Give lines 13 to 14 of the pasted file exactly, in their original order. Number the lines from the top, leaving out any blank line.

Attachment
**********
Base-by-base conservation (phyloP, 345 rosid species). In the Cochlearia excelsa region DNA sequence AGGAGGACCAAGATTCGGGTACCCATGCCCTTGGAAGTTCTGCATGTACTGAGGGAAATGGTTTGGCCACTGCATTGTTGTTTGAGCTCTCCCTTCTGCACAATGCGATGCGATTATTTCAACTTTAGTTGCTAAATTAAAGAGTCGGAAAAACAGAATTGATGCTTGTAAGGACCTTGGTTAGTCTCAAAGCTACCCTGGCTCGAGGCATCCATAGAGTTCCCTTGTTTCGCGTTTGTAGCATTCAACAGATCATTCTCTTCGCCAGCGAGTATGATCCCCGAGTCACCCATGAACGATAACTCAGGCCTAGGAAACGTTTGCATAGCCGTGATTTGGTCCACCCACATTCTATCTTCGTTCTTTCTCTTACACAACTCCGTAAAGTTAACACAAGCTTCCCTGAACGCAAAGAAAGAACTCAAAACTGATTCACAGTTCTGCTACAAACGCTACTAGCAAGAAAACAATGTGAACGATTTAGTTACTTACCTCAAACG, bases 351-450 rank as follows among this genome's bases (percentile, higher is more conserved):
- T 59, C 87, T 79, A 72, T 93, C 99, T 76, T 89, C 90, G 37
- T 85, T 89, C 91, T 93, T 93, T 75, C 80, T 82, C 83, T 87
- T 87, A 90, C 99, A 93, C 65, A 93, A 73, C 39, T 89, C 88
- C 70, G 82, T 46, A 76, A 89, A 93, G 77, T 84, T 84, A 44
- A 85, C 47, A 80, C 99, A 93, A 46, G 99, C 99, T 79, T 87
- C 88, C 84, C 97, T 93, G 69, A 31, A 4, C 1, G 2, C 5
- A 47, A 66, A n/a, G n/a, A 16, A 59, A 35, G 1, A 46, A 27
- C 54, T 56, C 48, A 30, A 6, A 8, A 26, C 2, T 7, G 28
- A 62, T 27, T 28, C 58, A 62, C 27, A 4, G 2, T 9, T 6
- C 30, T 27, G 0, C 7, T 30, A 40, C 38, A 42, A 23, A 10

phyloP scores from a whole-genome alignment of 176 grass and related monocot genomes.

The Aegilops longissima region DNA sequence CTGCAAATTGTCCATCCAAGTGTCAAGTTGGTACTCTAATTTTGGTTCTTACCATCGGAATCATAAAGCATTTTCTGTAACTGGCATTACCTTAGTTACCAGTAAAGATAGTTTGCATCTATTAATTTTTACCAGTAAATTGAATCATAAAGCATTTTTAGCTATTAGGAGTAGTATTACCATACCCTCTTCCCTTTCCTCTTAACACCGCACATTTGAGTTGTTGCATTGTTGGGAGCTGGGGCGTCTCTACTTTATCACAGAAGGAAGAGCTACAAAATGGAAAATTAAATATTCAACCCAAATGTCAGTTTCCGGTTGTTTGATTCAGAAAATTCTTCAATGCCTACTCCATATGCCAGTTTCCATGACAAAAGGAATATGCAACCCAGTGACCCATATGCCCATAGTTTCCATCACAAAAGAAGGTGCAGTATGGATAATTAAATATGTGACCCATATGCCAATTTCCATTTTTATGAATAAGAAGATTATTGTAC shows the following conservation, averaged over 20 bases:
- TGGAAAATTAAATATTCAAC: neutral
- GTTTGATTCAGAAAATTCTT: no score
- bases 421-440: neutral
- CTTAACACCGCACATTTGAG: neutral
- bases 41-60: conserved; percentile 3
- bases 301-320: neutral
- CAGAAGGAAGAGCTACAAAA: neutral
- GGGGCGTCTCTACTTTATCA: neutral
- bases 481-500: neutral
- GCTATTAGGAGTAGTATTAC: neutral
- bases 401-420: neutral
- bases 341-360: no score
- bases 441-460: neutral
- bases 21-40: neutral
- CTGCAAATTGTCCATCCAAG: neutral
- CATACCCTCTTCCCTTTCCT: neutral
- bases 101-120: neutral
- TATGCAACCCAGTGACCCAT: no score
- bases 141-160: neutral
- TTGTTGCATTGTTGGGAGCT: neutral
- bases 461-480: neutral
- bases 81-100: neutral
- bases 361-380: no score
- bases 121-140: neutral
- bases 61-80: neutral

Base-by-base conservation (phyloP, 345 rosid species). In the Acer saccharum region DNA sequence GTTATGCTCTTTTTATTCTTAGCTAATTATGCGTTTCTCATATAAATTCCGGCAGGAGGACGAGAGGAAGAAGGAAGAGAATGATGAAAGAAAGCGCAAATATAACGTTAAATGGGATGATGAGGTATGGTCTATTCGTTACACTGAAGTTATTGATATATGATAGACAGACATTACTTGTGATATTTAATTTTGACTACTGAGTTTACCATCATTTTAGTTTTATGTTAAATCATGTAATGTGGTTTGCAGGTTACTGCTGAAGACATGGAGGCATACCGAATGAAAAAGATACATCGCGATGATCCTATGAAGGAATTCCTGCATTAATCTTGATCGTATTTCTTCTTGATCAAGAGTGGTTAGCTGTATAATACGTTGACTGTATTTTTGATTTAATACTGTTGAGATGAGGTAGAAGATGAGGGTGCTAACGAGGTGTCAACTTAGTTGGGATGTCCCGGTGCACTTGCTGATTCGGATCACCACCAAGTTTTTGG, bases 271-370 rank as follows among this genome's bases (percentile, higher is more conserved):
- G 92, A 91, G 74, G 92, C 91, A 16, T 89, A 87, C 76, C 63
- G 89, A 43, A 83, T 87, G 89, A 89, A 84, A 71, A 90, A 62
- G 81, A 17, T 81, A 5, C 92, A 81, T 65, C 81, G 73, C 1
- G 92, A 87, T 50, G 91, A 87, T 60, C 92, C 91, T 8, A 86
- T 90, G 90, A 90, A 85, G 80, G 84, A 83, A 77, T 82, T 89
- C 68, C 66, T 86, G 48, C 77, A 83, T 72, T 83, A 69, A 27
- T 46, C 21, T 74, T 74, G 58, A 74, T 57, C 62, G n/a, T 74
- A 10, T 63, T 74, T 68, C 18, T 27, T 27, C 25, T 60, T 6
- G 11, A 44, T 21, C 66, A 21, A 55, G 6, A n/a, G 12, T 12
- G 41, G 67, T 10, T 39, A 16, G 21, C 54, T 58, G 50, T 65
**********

The Aegilops longissima region DNA sequence CTGCAAATTGTCCATCCAAGTGTCAAGTTGGTACTCTAATTTTGGTTCTTACCATCGGAATCATAAAGCATTTTCTGTAACTGGCATTACCTTAGTTACCAGTAAAGATAGTTTGCATCTATTAATTTTTACCAGTAAATTGAATCATAAAGCATTTTTAGCTATTAGGAGTAGTATTACCATACCCTCTTCCCTTTCCTCTTAACACCGCACATTTGAGTTGTTGCATTGTTGGGAGCTGGGGCGTCTCTACTTTATCACAGAAGGAAGAGCTACAAAATGGAAAATTAAATATTCAACCCAAATGTCAGTTTCCGGTTGTTTGATTCAGAAAATTCTTCAATGCCTACTCCATATGCCAGTTTCCATGACAAAAGGAATATGCAACCCAGTGACCCATATGCCCATAGTTTCCATCACAAAAGAAGGTGCAGTATGGATAATTAAATATGTGACCCATATGCCAATTTCCATTTTTATGAATAAGAAGATTATTGTAC shows the following conservation, averaged over 20 bases:
- TGGAAAATTAAATATTCAAC: neutral